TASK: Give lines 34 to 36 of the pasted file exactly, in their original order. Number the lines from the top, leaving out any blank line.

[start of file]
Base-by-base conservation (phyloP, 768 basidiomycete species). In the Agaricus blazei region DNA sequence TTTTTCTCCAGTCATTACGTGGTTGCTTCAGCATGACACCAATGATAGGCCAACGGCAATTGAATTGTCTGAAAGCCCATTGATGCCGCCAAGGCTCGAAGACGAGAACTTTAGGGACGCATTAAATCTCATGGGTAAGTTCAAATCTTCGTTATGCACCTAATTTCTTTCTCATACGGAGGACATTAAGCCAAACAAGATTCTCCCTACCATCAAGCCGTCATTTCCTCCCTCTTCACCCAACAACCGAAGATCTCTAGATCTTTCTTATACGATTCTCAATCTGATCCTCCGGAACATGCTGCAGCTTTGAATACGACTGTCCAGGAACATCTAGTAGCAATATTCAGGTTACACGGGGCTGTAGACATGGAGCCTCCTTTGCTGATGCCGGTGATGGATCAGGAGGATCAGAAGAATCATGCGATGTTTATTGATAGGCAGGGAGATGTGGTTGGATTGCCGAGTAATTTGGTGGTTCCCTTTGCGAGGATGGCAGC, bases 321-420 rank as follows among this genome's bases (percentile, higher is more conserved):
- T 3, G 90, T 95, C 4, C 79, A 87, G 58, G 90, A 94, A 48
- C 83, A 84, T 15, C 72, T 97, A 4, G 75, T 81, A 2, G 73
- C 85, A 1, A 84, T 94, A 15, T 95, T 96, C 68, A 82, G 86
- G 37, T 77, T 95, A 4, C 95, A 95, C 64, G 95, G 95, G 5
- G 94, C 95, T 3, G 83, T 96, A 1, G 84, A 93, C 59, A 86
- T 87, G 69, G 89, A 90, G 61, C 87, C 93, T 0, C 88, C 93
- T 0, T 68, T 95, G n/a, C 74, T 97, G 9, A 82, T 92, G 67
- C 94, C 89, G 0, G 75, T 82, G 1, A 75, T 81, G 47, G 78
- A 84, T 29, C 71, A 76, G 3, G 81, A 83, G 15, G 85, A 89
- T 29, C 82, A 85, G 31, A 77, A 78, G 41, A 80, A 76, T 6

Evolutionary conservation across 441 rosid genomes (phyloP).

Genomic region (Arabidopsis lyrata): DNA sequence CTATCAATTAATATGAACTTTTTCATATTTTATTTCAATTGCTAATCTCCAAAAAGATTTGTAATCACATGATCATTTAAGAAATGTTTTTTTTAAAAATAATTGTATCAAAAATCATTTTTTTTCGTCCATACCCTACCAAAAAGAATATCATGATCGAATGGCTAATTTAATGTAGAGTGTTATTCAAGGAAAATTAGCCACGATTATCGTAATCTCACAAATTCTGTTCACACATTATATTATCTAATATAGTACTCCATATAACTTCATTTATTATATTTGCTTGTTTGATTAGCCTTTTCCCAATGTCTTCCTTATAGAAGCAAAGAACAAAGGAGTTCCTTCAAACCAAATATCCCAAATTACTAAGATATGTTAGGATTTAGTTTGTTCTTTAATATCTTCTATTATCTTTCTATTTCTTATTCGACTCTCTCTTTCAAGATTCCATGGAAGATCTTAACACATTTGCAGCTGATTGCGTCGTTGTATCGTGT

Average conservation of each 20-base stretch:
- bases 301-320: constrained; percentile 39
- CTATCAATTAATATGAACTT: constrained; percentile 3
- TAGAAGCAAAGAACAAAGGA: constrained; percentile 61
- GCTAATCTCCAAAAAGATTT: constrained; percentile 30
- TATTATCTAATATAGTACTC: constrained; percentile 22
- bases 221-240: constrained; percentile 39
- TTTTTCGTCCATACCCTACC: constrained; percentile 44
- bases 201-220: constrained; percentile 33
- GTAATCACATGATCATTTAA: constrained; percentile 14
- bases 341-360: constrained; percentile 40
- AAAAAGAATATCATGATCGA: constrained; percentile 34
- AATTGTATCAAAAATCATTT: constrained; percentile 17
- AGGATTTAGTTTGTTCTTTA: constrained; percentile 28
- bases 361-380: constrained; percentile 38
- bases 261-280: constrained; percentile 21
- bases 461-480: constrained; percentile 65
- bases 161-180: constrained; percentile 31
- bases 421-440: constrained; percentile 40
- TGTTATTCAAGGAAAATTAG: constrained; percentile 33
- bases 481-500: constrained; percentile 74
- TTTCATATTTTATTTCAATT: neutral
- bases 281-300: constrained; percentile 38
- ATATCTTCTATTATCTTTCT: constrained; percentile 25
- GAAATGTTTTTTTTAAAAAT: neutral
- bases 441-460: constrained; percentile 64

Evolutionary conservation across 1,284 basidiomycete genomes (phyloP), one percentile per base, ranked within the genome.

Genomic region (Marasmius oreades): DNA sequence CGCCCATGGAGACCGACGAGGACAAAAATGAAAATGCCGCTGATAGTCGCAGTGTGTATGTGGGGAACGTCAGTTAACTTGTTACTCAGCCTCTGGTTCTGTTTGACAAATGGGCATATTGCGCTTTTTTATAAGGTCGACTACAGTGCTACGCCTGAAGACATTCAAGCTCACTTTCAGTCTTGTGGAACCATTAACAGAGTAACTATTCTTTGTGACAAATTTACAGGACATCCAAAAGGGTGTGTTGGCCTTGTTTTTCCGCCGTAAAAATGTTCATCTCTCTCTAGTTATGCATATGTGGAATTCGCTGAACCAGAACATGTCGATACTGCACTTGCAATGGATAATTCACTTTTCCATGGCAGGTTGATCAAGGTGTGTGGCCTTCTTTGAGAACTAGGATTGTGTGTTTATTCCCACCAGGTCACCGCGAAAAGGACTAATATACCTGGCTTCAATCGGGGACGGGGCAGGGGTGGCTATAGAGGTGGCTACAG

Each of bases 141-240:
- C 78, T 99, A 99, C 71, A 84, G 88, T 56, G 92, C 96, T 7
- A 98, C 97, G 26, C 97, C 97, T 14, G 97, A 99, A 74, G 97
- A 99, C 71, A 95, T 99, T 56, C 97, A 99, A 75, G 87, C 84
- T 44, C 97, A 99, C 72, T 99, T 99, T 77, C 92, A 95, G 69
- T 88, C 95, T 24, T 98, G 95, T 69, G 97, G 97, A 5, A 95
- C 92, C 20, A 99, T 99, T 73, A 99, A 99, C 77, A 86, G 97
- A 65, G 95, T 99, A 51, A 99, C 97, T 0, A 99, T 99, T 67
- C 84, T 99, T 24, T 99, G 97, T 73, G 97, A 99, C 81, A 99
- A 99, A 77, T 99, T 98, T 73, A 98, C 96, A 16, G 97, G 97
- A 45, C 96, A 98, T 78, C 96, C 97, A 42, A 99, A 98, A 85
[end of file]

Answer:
- bases 481-500: constrained; percentile 74
- TTTCATATTTTATTTCAATT: neutral
- bases 281-300: constrained; percentile 38